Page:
In its writ, the pre-trial judge (conseiller de la mise en état) first considered that “although the provision’s wording does not require an assessment of the sole economic consequences of the enforcement” (para. 38), a request to stay enforcement proceedings is to be “restrictively” assessed in order to give its full effect to Article 1526(1) of the CCP. In line with the Court’s previous jurisprudence (8 mars 2012, No. 12/02299, Pierre Cardin; 29 January 2015, No. 14/21103, Gold Reserve), it recalled that stay or adjustment of enforcement does not depend on the serious character of the set-aside request.

Notably, the judge ruled as a general guideline that:

This effective interpretation of Article 1526(2) leads to subordinate the benefit of the stay or the adjustment to an in concreto assessment of the severe prejudice on the rights that the enforcement of the award is likely to generate, so that this risk must be, at the date of the judge’s ruling, sufficiently characterised and that it cannot derive from Article 1526 of the Code of Civil Procedure an option for the judge to grant a party the right to object to the enforcement of an award on a general, abstract or hypothetical ground” (para. 39, free translation from the author).

This statement greatly clarifies the assessment to be conducted under Article 1526(2) of the CCP. Accordingly, the applicant to the motion must establish that:

  • there is a risk related to the enforcement of the award;
  • such risk is sufficiently characterised at the date of the ruling on the request;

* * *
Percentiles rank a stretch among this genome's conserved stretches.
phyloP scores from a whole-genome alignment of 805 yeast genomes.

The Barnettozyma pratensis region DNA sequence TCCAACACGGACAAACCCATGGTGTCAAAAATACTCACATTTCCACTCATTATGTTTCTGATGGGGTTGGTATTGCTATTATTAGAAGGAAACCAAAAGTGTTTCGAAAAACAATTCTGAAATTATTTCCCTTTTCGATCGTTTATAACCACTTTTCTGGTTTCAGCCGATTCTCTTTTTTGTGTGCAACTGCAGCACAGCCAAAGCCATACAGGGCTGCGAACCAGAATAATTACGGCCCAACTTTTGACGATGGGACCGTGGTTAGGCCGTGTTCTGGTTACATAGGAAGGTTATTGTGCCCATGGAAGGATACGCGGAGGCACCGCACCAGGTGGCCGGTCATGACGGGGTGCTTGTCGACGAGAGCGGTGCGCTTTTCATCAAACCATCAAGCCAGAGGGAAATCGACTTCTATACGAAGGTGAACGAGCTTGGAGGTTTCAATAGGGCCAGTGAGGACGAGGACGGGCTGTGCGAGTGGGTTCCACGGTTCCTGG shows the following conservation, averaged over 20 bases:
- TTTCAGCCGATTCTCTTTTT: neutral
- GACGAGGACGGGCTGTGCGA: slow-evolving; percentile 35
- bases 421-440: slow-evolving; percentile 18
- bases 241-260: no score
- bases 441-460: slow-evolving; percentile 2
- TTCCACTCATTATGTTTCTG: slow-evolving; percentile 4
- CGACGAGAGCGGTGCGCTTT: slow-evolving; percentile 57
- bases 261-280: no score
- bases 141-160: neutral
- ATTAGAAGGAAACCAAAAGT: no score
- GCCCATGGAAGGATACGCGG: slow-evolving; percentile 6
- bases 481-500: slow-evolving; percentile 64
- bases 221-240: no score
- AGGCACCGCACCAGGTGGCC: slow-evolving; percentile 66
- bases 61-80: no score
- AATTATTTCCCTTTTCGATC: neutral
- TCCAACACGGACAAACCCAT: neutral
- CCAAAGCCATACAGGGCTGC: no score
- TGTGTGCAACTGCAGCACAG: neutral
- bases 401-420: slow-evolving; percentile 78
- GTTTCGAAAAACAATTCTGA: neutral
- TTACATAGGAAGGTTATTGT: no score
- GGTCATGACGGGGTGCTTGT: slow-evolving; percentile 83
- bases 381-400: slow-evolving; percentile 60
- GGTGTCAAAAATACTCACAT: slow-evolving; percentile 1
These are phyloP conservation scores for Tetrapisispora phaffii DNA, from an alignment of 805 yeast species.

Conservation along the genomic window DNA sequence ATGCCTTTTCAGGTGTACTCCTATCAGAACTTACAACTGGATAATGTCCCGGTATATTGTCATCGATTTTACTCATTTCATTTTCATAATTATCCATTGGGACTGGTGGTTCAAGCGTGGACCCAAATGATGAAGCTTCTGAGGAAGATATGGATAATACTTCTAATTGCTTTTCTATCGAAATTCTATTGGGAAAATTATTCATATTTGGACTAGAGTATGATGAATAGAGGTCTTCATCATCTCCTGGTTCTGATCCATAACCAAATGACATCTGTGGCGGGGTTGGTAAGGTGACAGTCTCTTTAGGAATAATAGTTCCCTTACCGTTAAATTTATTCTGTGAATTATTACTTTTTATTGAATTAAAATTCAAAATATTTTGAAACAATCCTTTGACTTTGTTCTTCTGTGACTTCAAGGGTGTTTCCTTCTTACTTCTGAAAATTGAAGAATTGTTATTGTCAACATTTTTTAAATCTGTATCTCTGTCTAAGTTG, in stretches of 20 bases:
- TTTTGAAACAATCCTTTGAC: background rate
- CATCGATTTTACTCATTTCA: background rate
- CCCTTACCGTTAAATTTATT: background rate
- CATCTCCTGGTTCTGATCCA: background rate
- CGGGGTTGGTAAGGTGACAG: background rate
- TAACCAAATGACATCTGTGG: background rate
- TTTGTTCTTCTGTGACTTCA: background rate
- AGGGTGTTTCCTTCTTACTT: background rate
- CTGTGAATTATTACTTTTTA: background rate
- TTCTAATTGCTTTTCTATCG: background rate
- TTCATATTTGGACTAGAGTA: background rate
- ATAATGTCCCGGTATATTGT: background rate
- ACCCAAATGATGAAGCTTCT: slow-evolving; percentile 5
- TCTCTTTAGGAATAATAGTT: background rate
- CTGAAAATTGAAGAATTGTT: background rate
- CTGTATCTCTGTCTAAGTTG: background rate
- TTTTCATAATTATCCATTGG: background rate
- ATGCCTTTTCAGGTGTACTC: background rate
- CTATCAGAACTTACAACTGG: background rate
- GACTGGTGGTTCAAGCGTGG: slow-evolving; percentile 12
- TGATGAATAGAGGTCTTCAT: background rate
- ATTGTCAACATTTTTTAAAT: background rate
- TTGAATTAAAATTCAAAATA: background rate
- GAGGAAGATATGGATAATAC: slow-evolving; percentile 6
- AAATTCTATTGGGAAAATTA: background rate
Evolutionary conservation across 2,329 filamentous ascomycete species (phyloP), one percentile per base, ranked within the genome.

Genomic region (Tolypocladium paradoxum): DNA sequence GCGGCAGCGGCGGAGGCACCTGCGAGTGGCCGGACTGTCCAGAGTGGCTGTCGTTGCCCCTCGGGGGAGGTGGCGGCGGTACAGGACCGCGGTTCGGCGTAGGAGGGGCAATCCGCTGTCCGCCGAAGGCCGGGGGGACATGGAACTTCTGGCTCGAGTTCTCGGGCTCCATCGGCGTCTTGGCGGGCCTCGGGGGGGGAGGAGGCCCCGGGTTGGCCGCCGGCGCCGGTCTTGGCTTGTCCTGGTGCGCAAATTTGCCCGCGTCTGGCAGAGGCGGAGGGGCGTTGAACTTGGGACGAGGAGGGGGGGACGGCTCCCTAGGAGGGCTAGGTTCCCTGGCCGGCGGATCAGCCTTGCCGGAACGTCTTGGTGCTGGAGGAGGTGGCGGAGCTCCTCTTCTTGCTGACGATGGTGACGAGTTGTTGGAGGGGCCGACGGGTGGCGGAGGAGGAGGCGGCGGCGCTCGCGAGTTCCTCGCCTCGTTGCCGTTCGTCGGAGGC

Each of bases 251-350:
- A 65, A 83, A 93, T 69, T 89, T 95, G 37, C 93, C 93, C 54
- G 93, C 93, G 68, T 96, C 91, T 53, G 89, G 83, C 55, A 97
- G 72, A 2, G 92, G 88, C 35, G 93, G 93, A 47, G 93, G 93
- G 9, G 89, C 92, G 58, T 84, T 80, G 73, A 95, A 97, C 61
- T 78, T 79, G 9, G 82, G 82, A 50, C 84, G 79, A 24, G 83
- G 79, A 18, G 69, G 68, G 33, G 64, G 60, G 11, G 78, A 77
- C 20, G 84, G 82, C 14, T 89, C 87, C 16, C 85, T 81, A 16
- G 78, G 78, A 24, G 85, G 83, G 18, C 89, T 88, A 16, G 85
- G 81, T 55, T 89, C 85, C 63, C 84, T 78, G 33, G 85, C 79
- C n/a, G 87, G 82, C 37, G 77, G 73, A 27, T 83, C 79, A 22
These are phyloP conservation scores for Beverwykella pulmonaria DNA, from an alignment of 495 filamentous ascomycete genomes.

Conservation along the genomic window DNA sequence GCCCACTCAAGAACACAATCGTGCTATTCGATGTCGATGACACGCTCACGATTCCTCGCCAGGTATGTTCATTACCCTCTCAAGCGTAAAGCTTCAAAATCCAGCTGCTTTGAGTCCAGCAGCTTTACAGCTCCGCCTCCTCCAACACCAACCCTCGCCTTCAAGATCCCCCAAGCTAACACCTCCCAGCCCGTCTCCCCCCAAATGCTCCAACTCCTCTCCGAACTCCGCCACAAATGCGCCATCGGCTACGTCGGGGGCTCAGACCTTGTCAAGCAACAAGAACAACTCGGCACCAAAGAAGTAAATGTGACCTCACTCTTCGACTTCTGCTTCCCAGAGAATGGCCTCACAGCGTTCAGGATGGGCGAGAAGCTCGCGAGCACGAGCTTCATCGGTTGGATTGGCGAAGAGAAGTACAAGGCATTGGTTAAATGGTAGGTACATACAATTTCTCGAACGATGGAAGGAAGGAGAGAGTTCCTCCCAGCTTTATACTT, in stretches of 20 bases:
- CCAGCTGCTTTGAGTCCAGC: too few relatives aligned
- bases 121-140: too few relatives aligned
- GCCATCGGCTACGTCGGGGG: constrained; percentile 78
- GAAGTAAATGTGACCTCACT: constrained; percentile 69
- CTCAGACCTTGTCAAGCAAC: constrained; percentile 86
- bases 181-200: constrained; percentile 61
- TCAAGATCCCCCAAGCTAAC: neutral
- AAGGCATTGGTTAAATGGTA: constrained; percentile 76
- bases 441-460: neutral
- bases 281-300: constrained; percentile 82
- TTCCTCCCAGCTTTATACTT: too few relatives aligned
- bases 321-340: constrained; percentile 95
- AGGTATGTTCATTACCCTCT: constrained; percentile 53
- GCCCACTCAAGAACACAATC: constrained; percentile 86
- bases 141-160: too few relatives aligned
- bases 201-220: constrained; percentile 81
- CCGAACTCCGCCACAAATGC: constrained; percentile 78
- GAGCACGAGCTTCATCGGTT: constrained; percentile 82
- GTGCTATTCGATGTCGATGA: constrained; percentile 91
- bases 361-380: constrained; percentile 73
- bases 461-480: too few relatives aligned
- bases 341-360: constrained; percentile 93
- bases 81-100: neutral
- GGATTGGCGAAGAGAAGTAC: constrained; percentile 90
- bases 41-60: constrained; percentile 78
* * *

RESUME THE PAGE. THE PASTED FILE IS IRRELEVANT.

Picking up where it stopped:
• such risk is likely to generate a severe prejudice on the rights of one of the parties.

The Court examined Russia’s allegations in light of these conditions. It first found that the fact that some foreign laws would not protect Russia’s right to immunity from execution is not a “sufficient” ground for the purpose of characterising a risk of severe prejudice, adding that such a risk is to be assessed by the judge of the place of enforcement. It then turned on to the circumstance that Oschadbank could envisage to initiate enforcement actions in several states and considered that this is not a “relevant” ground either. It specifically noted that in the present case no enforcement action had been engaged by the Ukrainian bank with the effect to severely prejudice Russia’s right to immunity from execution.

Interestingly, the Court also noted that “it is not established nor even sustained that enforcement of the award would be likely to compromise Russia’s financial sustainability” (para. 43, free translation from the author) thus highlighting the great relevance of this argument in order to characterize a risk of severe prejudice under Article 1526(2) of the CCP. The Court then observed that there was no risk of non-restitution since it had not been established that the Ukrainian bank was in financial difficulty. On this basis, the request was denied.

 

A Well-Balanced Decision

In light of the Court’s previous case law, this decision appears particularly well-balanced.